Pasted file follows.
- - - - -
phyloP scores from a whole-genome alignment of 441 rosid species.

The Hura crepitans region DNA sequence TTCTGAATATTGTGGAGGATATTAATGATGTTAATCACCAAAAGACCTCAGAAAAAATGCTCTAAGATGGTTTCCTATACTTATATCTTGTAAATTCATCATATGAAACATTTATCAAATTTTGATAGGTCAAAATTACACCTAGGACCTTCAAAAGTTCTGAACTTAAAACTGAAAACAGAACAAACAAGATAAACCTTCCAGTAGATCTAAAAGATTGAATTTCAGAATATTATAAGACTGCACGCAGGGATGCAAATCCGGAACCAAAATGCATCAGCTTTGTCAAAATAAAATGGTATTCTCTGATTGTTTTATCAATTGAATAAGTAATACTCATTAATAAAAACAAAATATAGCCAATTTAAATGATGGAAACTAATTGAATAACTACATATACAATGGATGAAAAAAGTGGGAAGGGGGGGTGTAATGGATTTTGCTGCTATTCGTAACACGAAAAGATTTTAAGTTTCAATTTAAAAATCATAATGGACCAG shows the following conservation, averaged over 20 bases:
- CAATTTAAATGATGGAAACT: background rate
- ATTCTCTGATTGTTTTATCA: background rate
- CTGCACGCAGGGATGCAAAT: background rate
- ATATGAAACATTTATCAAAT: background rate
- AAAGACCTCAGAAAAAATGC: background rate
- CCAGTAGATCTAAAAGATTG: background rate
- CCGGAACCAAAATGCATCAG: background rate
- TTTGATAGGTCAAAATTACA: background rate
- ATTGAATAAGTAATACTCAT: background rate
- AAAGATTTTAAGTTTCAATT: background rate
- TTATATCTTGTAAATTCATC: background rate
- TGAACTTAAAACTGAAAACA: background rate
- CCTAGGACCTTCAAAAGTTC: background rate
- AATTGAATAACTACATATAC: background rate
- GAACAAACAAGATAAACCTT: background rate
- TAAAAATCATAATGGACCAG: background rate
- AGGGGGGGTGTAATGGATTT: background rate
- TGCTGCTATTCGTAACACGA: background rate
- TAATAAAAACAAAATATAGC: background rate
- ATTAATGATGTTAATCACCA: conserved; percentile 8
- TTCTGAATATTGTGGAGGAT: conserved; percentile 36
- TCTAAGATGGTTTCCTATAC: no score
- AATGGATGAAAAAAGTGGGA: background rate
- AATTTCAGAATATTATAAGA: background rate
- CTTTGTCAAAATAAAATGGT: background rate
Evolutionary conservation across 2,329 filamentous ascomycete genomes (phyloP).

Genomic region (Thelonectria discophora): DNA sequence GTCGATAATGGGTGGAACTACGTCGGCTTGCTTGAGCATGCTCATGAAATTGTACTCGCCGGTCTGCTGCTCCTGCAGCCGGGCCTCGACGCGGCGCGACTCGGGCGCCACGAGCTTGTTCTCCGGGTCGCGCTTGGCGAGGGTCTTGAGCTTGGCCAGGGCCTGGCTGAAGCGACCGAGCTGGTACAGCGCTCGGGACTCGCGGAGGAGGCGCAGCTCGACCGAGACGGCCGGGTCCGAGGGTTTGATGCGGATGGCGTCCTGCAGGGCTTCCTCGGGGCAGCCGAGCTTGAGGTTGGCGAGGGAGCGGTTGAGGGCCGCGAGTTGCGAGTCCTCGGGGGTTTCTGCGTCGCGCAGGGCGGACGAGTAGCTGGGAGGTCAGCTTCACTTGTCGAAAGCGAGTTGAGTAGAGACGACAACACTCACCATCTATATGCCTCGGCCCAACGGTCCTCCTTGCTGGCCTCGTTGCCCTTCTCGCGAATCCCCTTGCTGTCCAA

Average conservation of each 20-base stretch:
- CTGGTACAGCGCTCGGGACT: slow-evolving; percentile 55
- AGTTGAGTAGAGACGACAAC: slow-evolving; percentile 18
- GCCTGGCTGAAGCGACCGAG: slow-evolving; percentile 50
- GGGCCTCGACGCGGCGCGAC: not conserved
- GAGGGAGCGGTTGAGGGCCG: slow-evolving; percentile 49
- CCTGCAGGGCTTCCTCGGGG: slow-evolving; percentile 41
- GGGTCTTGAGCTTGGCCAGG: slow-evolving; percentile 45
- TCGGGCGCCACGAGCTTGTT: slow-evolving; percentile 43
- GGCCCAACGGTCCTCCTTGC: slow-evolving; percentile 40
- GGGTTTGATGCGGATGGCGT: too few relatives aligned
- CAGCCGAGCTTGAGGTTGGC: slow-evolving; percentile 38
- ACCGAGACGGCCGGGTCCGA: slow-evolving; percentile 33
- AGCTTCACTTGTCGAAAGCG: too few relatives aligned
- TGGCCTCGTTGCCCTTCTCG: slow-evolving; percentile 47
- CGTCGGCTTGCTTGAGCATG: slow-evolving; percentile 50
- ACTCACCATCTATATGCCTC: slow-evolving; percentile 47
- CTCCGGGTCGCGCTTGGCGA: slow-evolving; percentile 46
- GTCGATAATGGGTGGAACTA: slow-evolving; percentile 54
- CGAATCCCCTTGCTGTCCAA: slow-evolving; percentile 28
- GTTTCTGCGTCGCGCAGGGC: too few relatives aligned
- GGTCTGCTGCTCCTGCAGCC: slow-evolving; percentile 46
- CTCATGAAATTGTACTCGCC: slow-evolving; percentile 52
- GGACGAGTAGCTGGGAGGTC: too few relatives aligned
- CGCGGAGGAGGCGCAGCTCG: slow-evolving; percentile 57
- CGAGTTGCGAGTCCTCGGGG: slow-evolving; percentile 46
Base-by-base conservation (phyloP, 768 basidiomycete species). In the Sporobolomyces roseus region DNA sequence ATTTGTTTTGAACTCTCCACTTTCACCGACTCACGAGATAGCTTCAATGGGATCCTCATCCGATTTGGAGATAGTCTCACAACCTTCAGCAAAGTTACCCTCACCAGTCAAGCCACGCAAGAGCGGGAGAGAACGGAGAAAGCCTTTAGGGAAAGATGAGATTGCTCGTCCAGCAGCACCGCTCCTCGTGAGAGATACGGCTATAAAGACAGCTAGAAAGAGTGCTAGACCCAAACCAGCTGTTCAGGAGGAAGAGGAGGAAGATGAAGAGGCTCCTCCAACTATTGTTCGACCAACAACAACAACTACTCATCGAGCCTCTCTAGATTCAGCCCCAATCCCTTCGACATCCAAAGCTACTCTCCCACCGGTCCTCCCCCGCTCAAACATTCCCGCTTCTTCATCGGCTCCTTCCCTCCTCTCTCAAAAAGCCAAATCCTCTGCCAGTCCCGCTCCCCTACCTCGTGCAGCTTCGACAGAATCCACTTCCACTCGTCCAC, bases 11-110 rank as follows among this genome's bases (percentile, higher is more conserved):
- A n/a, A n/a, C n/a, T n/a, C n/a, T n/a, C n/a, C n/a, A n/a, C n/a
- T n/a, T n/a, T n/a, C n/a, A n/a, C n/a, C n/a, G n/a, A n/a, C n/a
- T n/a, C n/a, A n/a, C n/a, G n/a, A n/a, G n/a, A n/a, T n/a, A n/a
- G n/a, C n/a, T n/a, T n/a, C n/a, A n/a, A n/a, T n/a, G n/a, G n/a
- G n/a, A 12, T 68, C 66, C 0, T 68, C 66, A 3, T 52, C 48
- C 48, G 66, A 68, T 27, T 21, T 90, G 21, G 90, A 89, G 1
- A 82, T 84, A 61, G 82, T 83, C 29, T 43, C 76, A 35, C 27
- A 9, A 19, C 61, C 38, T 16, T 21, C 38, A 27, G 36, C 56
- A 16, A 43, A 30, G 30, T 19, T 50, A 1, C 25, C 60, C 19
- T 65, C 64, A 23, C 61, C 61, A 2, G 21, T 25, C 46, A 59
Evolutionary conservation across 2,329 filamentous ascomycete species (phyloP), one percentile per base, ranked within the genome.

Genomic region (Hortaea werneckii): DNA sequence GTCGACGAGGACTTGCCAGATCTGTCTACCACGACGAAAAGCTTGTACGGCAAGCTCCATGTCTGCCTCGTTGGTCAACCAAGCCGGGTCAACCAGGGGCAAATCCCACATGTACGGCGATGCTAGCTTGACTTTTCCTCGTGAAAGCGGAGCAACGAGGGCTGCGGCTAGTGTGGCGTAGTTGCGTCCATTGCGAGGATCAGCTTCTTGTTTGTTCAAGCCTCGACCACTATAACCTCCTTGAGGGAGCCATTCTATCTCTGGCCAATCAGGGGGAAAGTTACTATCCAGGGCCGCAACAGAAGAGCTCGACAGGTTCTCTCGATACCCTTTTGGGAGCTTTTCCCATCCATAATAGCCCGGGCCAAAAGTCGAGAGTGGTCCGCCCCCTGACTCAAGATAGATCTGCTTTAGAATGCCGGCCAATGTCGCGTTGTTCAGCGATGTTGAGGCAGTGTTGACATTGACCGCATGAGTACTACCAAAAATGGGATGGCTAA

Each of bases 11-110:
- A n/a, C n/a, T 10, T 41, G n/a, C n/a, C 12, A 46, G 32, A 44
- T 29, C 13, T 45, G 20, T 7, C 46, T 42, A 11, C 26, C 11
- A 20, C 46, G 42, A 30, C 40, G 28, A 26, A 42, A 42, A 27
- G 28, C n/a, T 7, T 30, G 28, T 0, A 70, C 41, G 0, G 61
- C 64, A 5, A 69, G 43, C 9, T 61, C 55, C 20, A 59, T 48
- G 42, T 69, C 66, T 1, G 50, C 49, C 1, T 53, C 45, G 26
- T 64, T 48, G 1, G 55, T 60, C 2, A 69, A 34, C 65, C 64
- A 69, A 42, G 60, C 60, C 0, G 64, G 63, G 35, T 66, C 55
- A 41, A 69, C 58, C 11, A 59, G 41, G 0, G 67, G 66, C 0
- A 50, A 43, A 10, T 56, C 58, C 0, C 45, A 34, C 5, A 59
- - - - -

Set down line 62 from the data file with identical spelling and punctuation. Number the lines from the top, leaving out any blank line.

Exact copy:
- C 48, G 66, A 68, T 27, T 21, T 90, G 21, G 90, A 89, G 1